The Basics of Employee Benefits

lindsay giguiere, basics of employee benefits

Companies must make their workplaces attractive to be able to entice high-quality workers to apply for open positions. When you’re looking for a job, certain employee benefits may draw you to one company versus the other.

In addition to monetary compensation that makes someone feel valued, employees are also looking for a comprehensive benefits package. The elements of the ideal benefits package have shifted a bit due to COVID. 

The Society for Human Resource Management reports that benefits packages are changing to accommodate the new reality. This includes an expansion of virtual and telehealth programs and enhancing mental health support. 

Why do companies offer employee benefits? It allows them to make their workers happy without having to offer frequent raises. Believe it or not, a lot of workers are fine with that, especially if the benefits show enough value-add.

If we take a look at millennials, CNBC reports they’re open to accepting a job for less pay if they get certain perks in return. 

Don’t get too excited. We’re not talking about a day spa in your cubicle but I wouldn’t be surprised if it indeed did exist.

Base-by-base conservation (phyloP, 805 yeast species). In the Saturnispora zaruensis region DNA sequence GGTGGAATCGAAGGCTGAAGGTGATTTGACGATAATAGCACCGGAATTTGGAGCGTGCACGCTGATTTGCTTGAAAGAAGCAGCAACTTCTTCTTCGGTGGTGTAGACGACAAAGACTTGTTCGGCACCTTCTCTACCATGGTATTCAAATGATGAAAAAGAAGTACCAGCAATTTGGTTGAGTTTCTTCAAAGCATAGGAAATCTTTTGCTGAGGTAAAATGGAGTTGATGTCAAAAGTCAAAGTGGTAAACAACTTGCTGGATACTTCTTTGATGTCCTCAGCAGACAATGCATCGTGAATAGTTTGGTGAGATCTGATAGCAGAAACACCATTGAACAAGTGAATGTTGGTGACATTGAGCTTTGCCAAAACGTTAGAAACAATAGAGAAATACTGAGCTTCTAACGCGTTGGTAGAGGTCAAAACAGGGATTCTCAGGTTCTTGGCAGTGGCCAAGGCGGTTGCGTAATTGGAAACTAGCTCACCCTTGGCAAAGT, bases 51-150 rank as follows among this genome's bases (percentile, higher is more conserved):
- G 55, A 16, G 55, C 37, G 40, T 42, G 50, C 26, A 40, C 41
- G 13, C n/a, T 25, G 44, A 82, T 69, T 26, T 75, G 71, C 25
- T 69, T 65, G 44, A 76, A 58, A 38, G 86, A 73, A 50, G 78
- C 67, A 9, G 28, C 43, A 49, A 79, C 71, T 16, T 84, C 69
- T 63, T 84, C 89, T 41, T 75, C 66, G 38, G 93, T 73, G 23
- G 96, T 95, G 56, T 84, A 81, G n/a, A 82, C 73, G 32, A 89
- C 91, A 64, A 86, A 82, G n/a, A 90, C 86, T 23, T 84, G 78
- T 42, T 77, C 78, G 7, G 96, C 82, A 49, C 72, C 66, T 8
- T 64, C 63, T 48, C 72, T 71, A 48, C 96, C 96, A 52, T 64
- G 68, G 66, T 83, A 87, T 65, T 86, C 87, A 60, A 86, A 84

Here are the basic benefits you’ll typically see employers present to their employees. Yes, basic is boring and no one’s painting your nails while you’re on a sales call, but basic is also very important.

Insurance Coverage

Workers often feel that health, dental, and vision insurance are the most important benefits an employer can offer. A Harvard Business Review study found more than half of respondents would give “heavy consideration” to medical insurance when deciding between jobs. Not having coverage or gaining coverage on your own is not cheap. 

In traditional medical coverage plans, employees pick their providers, and insurance companies either reimburse workers for medical services or pay the provider themselves.